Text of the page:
TAMPA — Iranian-fueled rumors that the U.S. is arming the Islamic State, or ISIS, with weapons have resulted in at least one instance where anti-ISIS fighters fired on U.S. forces. Iran’s Quds Force commander Qassem Suleimani, the most important military leader in Iran, and a man with tremendous influence over Iran’s activities in both Iraq and Yemen, believes the rumor fully according to a key U.S. special operations forces commander in Iraq.
Army Brig. Gen. Kurt Crytzer, deputy commander of U.S. Special Operations Command Central, revealed the concern at a conference on Tuesday when he spoke about “intelligence reports that we’ve gotten that members [of the anti-Islamic State coalition] were firing on helicopters because they thought we were supporting Daesh.” He later clarified “there was an incident; this was one specific incident where we had certain intelligence.” He did not say when this had occurred. In the fall of last year, Iranian state media began to report that the U.S. was aiding the Islamic State, an assertion based, in part, on a video from the militant group. The video, from October, shows Islamic State militants rifling through a cache of American-supplied grenades and other small weapons. Also in October, the Pentagon acknowledged that a shipment of weapons dropped from the air and intended for Kurdish forces had wound up in the hands of the Islamic State.
The Islamic State is often referred to derogatively as Daesh by military leaders and anti-ISIS groups in the region.
The idea that the United States is effectively arming the Islamic State is a popular rumor, particularly on Iranian State-run media, but the extent of individuals who believe that mistruth reaches to the highest echelons of Iranian society, according to Crytzer.
“The Iranian Quds Force commander absolutely believes we’re supplying Daesh,” Crytzer told Defense One. “He’s not trying to play on it. He actively believes it.”.
The strength and persistence of the idea that the United States is arming its own enemy matters for two reasons. It makes the job of working with partners in Iraq, including Shia militia over which Iran holds tremendous influence, much harder.
“When narratives like that go unchecked, it sets the conditions for bad things to happen,” said Crytzer, at a National Defense Industrial Association event in Tampa, Florida. U.S. special operations commanders have had an increasing number of interactions at training facilities to prepare anti-Islamic State fighters. The issue has come up and not in a good way.
“A couple of my [Special Forces Operational Detachment Alpha] have been questioned by guards at the gate asking, ‘Why are you doing this?’” Crytzer said.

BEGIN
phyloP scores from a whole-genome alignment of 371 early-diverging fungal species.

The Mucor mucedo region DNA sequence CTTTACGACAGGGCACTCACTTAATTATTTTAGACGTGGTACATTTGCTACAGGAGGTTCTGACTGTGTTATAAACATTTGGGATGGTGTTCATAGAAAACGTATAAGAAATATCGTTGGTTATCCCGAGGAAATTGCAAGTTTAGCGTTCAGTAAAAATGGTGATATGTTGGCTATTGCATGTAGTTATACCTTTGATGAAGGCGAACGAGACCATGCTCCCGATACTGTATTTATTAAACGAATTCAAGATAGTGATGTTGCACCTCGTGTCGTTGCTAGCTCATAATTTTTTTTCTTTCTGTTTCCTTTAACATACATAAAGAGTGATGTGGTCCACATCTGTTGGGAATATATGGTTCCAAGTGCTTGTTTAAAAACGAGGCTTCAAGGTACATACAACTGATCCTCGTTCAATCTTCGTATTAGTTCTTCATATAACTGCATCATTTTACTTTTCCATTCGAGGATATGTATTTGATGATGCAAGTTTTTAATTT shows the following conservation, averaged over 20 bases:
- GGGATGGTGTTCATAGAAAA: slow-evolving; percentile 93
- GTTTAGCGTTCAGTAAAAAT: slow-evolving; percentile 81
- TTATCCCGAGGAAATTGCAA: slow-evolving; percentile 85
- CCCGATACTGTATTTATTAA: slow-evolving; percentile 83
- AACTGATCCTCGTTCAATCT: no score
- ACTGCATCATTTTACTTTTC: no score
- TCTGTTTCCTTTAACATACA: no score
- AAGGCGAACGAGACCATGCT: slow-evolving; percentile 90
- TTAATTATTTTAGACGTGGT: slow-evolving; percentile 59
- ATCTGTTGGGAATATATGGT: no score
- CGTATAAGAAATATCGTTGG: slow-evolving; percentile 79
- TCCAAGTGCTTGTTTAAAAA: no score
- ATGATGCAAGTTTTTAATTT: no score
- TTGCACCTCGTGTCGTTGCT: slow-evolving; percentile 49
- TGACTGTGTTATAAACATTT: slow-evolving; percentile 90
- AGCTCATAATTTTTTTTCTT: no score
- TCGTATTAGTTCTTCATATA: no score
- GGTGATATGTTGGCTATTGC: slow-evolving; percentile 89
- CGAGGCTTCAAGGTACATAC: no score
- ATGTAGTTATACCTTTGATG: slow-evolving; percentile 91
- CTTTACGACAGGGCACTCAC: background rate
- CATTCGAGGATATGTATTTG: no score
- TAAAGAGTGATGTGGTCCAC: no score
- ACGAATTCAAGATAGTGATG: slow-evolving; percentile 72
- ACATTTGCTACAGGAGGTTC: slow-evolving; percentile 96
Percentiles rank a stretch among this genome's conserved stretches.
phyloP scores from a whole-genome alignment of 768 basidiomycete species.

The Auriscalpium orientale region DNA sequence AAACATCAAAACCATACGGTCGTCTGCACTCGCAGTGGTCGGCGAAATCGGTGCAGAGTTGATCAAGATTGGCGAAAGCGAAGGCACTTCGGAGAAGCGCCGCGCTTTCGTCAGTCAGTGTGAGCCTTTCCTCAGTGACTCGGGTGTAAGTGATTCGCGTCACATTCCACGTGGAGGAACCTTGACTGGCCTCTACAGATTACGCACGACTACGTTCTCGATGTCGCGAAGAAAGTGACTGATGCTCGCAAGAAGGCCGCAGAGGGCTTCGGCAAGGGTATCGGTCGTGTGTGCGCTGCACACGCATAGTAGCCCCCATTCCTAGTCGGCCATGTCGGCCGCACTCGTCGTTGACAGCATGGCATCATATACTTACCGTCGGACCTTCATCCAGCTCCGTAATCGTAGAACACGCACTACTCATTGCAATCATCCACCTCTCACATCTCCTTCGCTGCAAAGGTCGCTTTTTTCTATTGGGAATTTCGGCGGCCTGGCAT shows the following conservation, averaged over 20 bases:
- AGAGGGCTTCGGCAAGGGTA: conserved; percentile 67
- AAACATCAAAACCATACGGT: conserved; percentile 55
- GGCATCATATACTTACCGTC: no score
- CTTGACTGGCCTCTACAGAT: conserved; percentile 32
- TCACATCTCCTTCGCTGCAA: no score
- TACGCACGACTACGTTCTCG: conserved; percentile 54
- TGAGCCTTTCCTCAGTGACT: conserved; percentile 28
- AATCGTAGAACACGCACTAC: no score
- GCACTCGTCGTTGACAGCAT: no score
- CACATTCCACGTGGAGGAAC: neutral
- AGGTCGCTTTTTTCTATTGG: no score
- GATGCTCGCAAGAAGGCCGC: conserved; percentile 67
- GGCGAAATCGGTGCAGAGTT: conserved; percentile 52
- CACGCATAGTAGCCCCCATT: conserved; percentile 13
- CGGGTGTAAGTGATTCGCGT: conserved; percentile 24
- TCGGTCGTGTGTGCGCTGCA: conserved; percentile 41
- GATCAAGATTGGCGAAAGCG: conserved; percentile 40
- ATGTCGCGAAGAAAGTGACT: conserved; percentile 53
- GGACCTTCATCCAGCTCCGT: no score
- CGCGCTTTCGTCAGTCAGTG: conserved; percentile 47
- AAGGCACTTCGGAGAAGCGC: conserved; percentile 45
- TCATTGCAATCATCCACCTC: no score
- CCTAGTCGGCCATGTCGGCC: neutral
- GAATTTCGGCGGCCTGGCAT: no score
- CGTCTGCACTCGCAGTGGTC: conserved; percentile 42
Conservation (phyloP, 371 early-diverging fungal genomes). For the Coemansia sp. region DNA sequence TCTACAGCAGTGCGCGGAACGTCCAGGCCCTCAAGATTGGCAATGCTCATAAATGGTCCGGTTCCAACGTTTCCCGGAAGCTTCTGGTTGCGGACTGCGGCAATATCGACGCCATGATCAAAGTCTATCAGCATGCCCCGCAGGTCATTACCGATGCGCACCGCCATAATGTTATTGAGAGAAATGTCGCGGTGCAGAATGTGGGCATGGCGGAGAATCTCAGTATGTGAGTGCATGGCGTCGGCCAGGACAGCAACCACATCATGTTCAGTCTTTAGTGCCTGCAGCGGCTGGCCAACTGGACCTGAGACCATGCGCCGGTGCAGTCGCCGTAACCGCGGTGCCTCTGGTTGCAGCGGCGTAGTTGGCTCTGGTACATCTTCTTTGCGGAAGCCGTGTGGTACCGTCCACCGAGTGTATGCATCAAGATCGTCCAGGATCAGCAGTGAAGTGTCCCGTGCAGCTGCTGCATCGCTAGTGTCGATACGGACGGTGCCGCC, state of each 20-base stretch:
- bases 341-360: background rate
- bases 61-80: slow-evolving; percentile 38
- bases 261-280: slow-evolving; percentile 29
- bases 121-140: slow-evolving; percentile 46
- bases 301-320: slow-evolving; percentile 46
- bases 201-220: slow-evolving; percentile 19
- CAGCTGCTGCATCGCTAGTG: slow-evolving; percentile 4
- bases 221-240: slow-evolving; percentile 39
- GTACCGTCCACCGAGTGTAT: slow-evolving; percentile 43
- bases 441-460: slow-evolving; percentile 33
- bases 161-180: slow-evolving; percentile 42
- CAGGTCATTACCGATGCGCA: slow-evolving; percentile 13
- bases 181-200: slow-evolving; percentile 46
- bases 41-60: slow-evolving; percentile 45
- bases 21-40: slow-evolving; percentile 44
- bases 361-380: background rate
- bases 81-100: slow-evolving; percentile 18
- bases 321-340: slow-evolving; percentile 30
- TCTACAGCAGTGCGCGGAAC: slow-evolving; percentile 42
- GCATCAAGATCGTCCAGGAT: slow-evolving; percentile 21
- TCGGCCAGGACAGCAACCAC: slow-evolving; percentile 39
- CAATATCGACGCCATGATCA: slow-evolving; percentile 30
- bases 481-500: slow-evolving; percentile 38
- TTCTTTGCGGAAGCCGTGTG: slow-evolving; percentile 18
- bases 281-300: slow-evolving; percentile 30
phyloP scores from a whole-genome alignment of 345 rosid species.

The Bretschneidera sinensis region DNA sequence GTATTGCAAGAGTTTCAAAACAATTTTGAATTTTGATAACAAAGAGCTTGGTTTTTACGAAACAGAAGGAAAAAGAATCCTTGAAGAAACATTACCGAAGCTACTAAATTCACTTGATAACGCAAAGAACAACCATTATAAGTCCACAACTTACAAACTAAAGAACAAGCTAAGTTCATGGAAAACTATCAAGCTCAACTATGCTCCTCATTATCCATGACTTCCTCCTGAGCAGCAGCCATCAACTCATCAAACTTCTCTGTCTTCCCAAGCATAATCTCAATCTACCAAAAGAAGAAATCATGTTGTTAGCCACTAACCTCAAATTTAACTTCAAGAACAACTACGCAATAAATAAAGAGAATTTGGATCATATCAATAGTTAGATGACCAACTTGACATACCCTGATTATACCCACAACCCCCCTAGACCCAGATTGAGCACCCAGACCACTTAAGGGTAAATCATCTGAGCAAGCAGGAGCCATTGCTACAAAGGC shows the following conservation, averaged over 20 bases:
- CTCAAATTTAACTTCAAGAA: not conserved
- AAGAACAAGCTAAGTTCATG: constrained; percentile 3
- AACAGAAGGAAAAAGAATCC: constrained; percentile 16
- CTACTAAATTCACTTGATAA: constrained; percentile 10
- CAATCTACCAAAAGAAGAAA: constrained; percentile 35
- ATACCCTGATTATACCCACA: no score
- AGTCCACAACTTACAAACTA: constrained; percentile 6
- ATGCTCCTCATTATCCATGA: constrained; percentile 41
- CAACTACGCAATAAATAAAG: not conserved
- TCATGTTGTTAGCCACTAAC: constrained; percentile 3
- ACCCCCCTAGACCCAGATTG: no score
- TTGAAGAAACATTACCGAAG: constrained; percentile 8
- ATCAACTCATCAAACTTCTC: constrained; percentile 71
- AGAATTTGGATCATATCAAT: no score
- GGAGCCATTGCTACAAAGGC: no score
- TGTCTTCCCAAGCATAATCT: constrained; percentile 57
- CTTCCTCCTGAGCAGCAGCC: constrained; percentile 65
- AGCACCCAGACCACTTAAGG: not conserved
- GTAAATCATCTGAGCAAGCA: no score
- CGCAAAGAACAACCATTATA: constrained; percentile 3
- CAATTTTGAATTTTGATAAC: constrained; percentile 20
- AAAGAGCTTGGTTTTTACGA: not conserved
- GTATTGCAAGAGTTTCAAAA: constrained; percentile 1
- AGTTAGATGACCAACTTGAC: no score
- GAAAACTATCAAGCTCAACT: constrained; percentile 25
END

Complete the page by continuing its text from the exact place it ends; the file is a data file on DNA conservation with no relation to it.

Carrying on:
The second reason why the strength of the rumor worries the U.S. commander has to do with future ramifications for the entire region. Iran-watchers often discuss Suleimani as the next president of Iran (following the 2017 election), a prospect that writer Reza HaghighatNejad highlights for IranWire.
“Over the last year or so, Suleimani has enjoyed greater media attention, lending the theory [of his presidency] more credibility than ever before. Back in 2013, he did not appear on any surveys listing the top 10 public figures in Iran, but now he comes top of the list alongside President [Hassan] Rouhani and Foreign Minister Mohammad Javad Zarif,” notes HaghighatNejad. “Looking at the trajectory of his media presence shows that hardliner media and politicians have invested in this narrative, and Suleimani has to some extent engineered it himself… For now he is playing a very important role: encapsulating what many in the country believe Iran needs, a strong leader with solid devotion to the regime, the Supreme Leader and the project of pushing Shia Islam into the wider world.”
Future events in Yemen, Iraq, and elsewhere could change on the basis of one man—and millions of his countrymen—believing that the United States and ISIS are the same.
“Our adversaries are constantly ahead of us in the [information operations] realm…” Crytzer said.
In a room full of arms dealers, each bringing increasingly elaborate pieces of equipment to dangle in front of U.S. military buyers, Crytzer’s needs were simple: better detection equipment for improvised explosive devices and some means to track and stomp out ISIS propaganda and rumors before troops get killed.
“We need to find solutions that allow us to more effectively contest for the ideological battlespace … My question to you, is how can we use technologies to counter the messages of Daesh and militia groups and others to more effectively?” he asked.